By nine o’clock in the morning grim reality had enveloped me. I had no choice. It was time to move. I showered and put on fresh clothes and forced myself to drink a cup of bad instant coffee. I was unutterably sad and totally devoid of physical feeling. It was all I could do to make myself do what I was trained to do. The sky was slate gray and gloomy as I stepped onto Hogarth Road. It was dry, but there was a brisk chill wind blowing. I allowed my training to take over and engaged automatically in the standard counter-surveillance measures all operatives working alone were trained for.
I looked both ways and saw nothing unusual. I surveyed the parked cars and the windows of the three and four story buildings that lined the street, checking for watchers. I saw none. I walked to the end of the block looking carefully among the trees in the small park across the street, turned right on Earls Court Road and paused in front of several shops and restaurants using the reflections in the windows to check behind me. I crossed the street and strolled down Trebovir Road, turned left onto Warwick Road and stepped into the red telephone booth outside the subway entrance, pretending to make a call. I saw nothing unusual.
I walked casually into the Earls Court Underground using the Warwick Road entrance, descended the stairs to the District and Circle Line platforms, and took the escalator down to the Piccadilly Line tracks. I boarded the next train to Green Park, where I changed to the Victoria Line and rode one stop to Victoria Station. I went upstairs and circled around the cavernous old main terminal. I spotted no tail and doubled back down the steps that led to the District Line, boarding the next train. I got off that train at Stamford Brook and stood on the platform until the few other people who got off there with me left. I was alone at eleven in the morning. It fit my mood. I was willing myself to maintain the tradecraft protocols of my professional training, but the depth of my loss, of my grief, wrapped around me like the wind. No amount of professionalism could diminish the crushing feeling. I was exhausted but not tired. My eyes felt as if I’d been in a sandstorm.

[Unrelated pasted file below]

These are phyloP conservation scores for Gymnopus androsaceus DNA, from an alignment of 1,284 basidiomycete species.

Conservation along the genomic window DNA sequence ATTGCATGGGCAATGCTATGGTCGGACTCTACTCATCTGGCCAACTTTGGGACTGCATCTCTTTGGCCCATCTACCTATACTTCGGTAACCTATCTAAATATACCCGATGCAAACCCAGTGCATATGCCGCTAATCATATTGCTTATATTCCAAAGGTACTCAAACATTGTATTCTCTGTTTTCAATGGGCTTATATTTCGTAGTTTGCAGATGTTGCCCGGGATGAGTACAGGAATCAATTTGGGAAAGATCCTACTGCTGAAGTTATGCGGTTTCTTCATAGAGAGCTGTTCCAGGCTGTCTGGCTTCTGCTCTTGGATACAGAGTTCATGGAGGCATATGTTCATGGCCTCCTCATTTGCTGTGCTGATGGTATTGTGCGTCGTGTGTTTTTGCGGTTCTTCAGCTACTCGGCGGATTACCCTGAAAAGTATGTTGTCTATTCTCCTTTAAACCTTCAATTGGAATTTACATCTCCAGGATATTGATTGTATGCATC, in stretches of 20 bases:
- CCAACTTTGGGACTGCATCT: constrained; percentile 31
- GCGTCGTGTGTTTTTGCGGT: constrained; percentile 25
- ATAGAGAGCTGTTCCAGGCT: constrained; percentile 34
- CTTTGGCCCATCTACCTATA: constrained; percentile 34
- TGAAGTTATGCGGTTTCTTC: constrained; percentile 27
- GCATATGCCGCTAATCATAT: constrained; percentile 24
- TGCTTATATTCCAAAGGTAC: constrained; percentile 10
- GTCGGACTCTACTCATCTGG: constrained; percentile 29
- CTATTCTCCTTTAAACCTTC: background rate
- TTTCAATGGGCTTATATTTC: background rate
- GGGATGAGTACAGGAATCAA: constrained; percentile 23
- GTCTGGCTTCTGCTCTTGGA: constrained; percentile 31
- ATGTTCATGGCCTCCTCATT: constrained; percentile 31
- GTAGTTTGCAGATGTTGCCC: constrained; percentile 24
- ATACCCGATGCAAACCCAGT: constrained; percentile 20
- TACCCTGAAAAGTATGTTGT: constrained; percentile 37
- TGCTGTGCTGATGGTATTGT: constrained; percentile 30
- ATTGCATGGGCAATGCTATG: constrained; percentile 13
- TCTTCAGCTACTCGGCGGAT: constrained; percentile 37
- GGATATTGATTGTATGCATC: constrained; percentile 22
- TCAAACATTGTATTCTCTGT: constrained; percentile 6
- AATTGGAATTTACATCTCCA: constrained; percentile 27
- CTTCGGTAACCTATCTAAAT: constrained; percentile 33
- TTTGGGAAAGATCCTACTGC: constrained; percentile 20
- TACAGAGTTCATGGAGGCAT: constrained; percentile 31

I sensed motion and turned. A young woman with green hair, a safety pin through her cheek and clunky black combat-style boots passed behind me and waited about 20 yards from me. She sneered at me as if I were emitting a noxious odor. A old man in a black woolen coat, walking with a cane, limped onto the platform just as the train was pulling in. I took a seat in the nearly-empty lead car and proceeded to Kew Station. I strolled around the small commercial area near the station entrance for several minutes, doubling back on myself twice, and eventually, when I was as satisfied as I could be that I was not being watched or followed, strolled through the pleasant residential neighborhood toward the famed botanical gardens.
At 11:50am, I bought a ticket and entered the huge expanse of trees and shrubs and white steel and glass Victorian-style greenhouses and conservatories. As instructed I strolled to the pathway that led to the Japanese pagoda. The rendezvous plan was more professional than the previous night’s phone contact. I had been warned that the asset I was to meet was an amateur with only rudimentary training in field operations. There was virtually nobody there on that cold Monday morning except a man who was approaching me from the opposite direction. He stopped a few feet in front of me.
"Excuse me," he said. It was the same voice that spoke to me over the phone the previous evening. "Can you tell me where the restaurant is?" Again, it was a prearranged code.
"I can’t, I’m afraid. I’m just a tourist," I said giving the response that told him I was not being followed.